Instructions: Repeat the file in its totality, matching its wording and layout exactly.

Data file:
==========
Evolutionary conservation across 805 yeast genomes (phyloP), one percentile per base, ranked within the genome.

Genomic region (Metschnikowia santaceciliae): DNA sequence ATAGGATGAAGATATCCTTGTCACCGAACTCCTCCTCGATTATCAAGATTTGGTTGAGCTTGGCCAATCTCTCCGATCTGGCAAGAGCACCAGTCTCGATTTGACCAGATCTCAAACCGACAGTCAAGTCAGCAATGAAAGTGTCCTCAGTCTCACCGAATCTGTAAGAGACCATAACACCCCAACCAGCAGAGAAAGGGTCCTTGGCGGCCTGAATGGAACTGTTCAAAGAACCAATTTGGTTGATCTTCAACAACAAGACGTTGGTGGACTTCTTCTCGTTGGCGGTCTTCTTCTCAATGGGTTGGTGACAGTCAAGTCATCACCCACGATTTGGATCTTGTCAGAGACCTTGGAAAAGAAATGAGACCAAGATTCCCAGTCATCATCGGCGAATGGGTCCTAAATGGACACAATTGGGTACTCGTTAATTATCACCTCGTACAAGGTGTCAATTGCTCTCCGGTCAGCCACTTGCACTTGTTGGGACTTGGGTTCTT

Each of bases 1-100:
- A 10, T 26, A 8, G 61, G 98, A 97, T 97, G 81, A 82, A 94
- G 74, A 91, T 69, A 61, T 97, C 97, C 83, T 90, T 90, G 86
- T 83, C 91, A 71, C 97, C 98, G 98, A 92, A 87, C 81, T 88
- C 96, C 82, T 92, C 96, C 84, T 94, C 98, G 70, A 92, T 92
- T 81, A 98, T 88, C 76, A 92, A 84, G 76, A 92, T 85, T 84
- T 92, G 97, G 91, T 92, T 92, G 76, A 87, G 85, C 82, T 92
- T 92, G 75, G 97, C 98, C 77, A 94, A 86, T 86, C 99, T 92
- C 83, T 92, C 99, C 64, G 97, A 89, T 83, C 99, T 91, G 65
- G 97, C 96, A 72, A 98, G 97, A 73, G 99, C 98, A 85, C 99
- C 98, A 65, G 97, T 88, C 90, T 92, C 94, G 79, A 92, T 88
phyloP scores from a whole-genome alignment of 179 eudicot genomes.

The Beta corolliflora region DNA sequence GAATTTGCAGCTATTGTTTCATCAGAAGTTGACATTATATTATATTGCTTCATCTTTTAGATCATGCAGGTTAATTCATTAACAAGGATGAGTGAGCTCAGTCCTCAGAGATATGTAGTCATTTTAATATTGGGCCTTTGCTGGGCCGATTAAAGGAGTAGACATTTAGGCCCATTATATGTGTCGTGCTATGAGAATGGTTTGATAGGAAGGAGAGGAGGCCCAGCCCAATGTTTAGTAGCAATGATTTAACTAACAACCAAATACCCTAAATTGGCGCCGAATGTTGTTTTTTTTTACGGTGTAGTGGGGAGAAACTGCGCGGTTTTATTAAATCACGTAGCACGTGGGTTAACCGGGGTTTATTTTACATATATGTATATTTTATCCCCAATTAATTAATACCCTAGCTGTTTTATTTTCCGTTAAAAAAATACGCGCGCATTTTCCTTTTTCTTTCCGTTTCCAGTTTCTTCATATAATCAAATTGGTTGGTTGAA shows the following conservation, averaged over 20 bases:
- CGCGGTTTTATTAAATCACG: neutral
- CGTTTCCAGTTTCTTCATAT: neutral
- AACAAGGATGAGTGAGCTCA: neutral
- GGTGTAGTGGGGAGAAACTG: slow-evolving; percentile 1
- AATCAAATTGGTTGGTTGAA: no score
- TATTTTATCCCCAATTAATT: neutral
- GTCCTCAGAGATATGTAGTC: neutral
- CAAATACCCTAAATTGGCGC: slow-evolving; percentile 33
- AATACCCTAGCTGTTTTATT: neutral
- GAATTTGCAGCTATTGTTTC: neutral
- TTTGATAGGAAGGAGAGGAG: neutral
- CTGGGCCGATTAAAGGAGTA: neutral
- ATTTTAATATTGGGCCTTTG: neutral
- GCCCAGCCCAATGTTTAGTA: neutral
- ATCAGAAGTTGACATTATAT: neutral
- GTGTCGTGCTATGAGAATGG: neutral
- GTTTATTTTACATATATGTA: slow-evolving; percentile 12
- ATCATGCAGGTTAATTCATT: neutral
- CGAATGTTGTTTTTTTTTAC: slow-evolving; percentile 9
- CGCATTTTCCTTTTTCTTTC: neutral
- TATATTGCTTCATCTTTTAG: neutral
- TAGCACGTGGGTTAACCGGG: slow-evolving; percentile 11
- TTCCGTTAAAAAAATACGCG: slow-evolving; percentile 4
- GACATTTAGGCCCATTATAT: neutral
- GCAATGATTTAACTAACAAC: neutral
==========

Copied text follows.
Evolutionary conservation across 805 yeast genomes (phyloP), one percentile per base, ranked within the genome.

Genomic region (Metschnikowia santaceciliae): DNA sequence ATAGGATGAAGATATCCTTGTCACCGAACTCCTCCTCGATTATCAAGATTTGGTTGAGCTTGGCCAATCTCTCCGATCTGGCAAGAGCACCAGTCTCGATTTGACCAGATCTCAAACCGACAGTCAAGTCAGCAATGAAAGTGTCCTCAGTCTCACCGAATCTGTAAGAGACCATAACACCCCAACCAGCAGAGAAAGGGTCCTTGGCGGCCTGAATGGAACTGTTCAAAGAACCAATTTGGTTGATCTTCAACAACAAGACGTTGGTGGACTTCTTCTCGTTGGCGGTCTTCTTCTCAATGGGTTGGTGACAGTCAAGTCATCACCCACGATTTGGATCTTGTCAGAGACCTTGGAAAAGAAATGAGACCAAGATTCCCAGTCATCATCGGCGAATGGGTCCTAAATGGACACAATTGGGTACTCGTTAATTATCACCTCGTACAAGGTGTCAATTGCTCTCCGGTCAGCCACTTGCACTTGTTGGGACTTGGGTTCTT

Each of bases 1-100:
- A 10, T 26, A 8, G 61, G 98, A 97, T 97, G 81, A 82, A 94
- G 74, A 91, T 69, A 61, T 97, C 97, C 83, T 90, T 90, G 86
- T 83, C 91, A 71, C 97, C 98, G 98, A 92, A 87, C 81, T 88
- C 96, C 82, T 92, C 96, C 84, T 94, C 98, G 70, A 92, T 92
- T 81, A 98, T 88, C 76, A 92, A 84, G 76, A 92, T 85, T 84
- T 92, G 97, G 91, T 92, T 92, G 76, A 87, G 85, C 82, T 92
- T 92, G 75, G 97, C 98, C 77, A 94, A 86, T 86, C 99, T 92
- C 83, T 92, C 99, C 64, G 97, A 89, T 83, C 99, T 91, G 65
- G 97, C 96, A 72, A 98, G 97, A 73, G 99, C 98, A 85, C 99
- C 98, A 65, G 97, T 88, C 90, T 92, C 94, G 79, A 92, T 88
phyloP scores from a whole-genome alignment of 179 eudicot genomes.

The Beta corolliflora region DNA sequence GAATTTGCAGCTATTGTTTCATCAGAAGTTGACATTATATTATATTGCTTCATCTTTTAGATCATGCAGGTTAATTCATTAACAAGGATGAGTGAGCTCAGTCCTCAGAGATATGTAGTCATTTTAATATTGGGCCTTTGCTGGGCCGATTAAAGGAGTAGACATTTAGGCCCATTATATGTGTCGTGCTATGAGAATGGTTTGATAGGAAGGAGAGGAGGCCCAGCCCAATGTTTAGTAGCAATGATTTAACTAACAACCAAATACCCTAAATTGGCGCCGAATGTTGTTTTTTTTTACGGTGTAGTGGGGAGAAACTGCGCGGTTTTATTAAATCACGTAGCACGTGGGTTAACCGGGGTTTATTTTACATATATGTATATTTTATCCCCAATTAATTAATACCCTAGCTGTTTTATTTTCCGTTAAAAAAATACGCGCGCATTTTCCTTTTTCTTTCCGTTTCCAGTTTCTTCATATAATCAAATTGGTTGGTTGAA shows the following conservation, averaged over 20 bases:
- CGCGGTTTTATTAAATCACG: neutral
- CGTTTCCAGTTTCTTCATAT: neutral
- AACAAGGATGAGTGAGCTCA: neutral
- GGTGTAGTGGGGAGAAACTG: slow-evolving; percentile 1
- AATCAAATTGGTTGGTTGAA: no score
- TATTTTATCCCCAATTAATT: neutral
- GTCCTCAGAGATATGTAGTC: neutral
- CAAATACCCTAAATTGGCGC: slow-evolving; percentile 33
- AATACCCTAGCTGTTTTATT: neutral
- GAATTTGCAGCTATTGTTTC: neutral
- TTTGATAGGAAGGAGAGGAG: neutral
- CTGGGCCGATTAAAGGAGTA: neutral
- ATTTTAATATTGGGCCTTTG: neutral
- GCCCAGCCCAATGTTTAGTA: neutral
- ATCAGAAGTTGACATTATAT: neutral
- GTGTCGTGCTATGAGAATGG: neutral
- GTTTATTTTACATATATGTA: slow-evolving; percentile 12
- ATCATGCAGGTTAATTCATT: neutral
- CGAATGTTGTTTTTTTTTAC: slow-evolving; percentile 9
- CGCATTTTCCTTTTTCTTTC: neutral
- TATATTGCTTCATCTTTTAG: neutral
- TAGCACGTGGGTTAACCGGG: slow-evolving; percentile 11
- TTCCGTTAAAAAAATACGCG: slow-evolving; percentile 4
- GACATTTAGGCCCATTATAT: neutral
- GCAATGATTTAACTAACAAC: neutral